2010 Election Predictions – Generic Congressional Vote 

October 20 projection:   50.5-41.0% Republican, +9.5% Republican
October 14 projection:   48.8-41.2% Republican, +7.6% Republican
October 7 projection:    48.4-41.7% Republican, +6.7% Republican

While some would conclude from the data above that there is a Democratic “comeback” (or depending on your point of view, a dissipation of the Republican wave) in Senate and Governor’s races, the Generic Congressional vote yet again flatly contradicts those conclusions. This past week, the gap between those desiring a Republican candidate and those wanting a Democratic candidate widened again, to the point that Republicans now nearly have a 10 point lead. And for the third week in a row, Gallup released additional polling showing astonishing double digit leads for generic Republican candidates when looking at more motivated voters. 

To put the “Generic Congressional Vote” question in perspective, when Republicans retook the House (and Senate) in 1994, the popular vote in the 435 House districts was 52-45% Republican. If we were to split the undecideds equally between both parties, you would have a 54.7% Republican vote, which equates to a 238 seat Republican majority – a net gain of 59 Republicans, or 20 more than needed to regain control of the House. We also believe at this time that the 238 seat figure is a conservative estimate, since it doesn’t consider voter intensity, which has consistently favored the Republicans this election cycle. This belief has recently been amplified by Washington pundits like those at POLITICO.com, who are seeing 99 Democratic held seats in play.

2010 Election Predictions – Individual House Races 

October 20 projection: 251/184 Republican, +72 Republican (32/2 Democratic “watch list”)
October 14 projection: 251/184 Republican, +72 Republican (32/3 Democratic “watch list”)
October 7 projection: 251/184 Republican, +72 Republican (32/3 Democratic “watch list”)

One of the things we have repeatedly noted in our discussions of the “Obama plunge” and its effect on the fall elections is that actual poll results (and in the case of Washington state, “open primary” election results) take precedence over the theoretical criteria used to determine whether a seat is vulnerable.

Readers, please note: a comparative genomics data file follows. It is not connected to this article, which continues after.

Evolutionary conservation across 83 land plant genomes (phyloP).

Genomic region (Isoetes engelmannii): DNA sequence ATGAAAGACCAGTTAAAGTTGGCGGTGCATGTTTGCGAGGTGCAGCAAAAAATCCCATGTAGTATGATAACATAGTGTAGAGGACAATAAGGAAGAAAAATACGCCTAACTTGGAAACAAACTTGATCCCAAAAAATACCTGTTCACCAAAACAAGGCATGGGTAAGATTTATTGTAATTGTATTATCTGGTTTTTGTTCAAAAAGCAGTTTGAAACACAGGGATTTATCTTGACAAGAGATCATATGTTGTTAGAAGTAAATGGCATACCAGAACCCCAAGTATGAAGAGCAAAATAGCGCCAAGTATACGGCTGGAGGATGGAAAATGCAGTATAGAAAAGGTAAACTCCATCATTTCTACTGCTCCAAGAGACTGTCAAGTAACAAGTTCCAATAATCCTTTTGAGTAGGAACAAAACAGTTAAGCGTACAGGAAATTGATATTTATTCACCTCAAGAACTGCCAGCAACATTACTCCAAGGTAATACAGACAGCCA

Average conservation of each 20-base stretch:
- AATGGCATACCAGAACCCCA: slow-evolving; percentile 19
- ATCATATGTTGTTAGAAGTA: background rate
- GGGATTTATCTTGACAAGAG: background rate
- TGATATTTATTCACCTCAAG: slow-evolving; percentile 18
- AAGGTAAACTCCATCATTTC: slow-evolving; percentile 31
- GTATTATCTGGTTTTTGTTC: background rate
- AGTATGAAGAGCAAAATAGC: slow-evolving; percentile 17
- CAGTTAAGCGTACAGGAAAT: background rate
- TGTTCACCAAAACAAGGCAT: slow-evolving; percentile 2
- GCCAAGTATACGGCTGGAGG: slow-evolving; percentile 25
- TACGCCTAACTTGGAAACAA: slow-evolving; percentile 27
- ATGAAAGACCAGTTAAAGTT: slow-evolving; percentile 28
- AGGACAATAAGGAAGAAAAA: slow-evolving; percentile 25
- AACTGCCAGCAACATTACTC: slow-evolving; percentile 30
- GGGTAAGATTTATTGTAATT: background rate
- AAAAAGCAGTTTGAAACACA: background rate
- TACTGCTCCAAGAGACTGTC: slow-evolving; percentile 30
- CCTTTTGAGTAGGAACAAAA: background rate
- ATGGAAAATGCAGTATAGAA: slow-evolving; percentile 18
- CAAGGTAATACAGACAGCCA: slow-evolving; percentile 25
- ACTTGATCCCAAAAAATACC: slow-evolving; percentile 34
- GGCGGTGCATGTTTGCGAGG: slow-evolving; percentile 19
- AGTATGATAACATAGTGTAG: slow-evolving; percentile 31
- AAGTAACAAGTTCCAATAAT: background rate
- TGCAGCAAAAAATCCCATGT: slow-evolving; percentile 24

In a previous paragraph, we had noted that the Republican edge in the “generic ballot” question grew yet again to a 51-41% GOP preference. This decided Republican preference was confirmed and even amplified in last week’s polling of 40 House districts which, on the surface, showed little overall change in our projections. This is certainly not good news for the Democrats, because for some time, polling data has shown 70-100 Democratic held seats to be in play – and Election Day is now less than two weeks away. Time is running out for House Democrats.

This predicted electoral tsunami has now rattled the Democrats in two more ways this past week: (1) more Democrats are now refusing to commit on whether they would again support Nancy Pelosi as their leader after the elections, and (2) one embattled Democratic incumbent was actually bold or foolish (depending on your point of view) enough to repeat a rumor he had heard that Nancy Pelosi wouldn’t run again.

With regards to the size of the Republican wave in the House, we are currently predicting that 72-104 House seats are in play. However, there are 56 additional Democratic House seats have not had publicly released polls (down from 65 last week). And we believe 41 of these 56 Democratic seats are “safe.” For there to be no polling data in that many seats this close to the election suggests that there are more exploitable vulnerabilities in those 41 seats. Which would then mean that up to 145 Democratic held House seats are in play less than two weeks from the election.